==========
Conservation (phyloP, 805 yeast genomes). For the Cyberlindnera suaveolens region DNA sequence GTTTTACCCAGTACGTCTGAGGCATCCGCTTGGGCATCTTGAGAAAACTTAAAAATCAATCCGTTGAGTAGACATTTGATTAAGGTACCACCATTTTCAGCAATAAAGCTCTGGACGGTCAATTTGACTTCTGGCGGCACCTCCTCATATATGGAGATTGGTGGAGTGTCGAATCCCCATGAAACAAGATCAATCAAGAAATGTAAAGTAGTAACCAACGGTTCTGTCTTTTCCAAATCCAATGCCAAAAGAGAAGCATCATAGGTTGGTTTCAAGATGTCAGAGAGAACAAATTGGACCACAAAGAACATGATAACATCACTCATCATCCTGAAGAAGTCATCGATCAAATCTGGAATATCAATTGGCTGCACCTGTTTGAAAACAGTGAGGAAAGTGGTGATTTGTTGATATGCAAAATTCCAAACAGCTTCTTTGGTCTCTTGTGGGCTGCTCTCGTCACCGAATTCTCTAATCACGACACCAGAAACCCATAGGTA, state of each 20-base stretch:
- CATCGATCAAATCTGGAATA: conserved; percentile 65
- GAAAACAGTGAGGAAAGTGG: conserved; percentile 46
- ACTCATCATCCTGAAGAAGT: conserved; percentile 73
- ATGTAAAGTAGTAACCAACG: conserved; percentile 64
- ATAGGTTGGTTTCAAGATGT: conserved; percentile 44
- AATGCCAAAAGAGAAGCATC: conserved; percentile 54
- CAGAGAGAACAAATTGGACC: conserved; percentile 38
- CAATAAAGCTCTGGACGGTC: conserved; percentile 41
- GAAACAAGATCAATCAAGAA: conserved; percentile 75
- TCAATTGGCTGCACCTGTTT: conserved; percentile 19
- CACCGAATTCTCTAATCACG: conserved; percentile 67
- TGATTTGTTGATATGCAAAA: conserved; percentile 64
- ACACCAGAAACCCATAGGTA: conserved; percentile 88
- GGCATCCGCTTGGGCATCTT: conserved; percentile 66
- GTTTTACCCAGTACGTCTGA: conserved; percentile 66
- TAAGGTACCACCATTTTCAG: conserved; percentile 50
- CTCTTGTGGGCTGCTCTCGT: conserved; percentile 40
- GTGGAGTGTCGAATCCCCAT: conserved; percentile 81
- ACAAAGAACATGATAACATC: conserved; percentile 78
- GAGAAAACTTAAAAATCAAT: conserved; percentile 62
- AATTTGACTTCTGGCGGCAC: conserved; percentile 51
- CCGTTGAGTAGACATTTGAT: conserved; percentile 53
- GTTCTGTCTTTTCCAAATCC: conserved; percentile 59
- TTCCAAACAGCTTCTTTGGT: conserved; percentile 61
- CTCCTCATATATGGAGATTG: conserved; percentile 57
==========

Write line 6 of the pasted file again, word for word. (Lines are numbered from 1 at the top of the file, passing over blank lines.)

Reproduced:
- ATAGGTTGGTTTCAAGATGT: conserved; percentile 44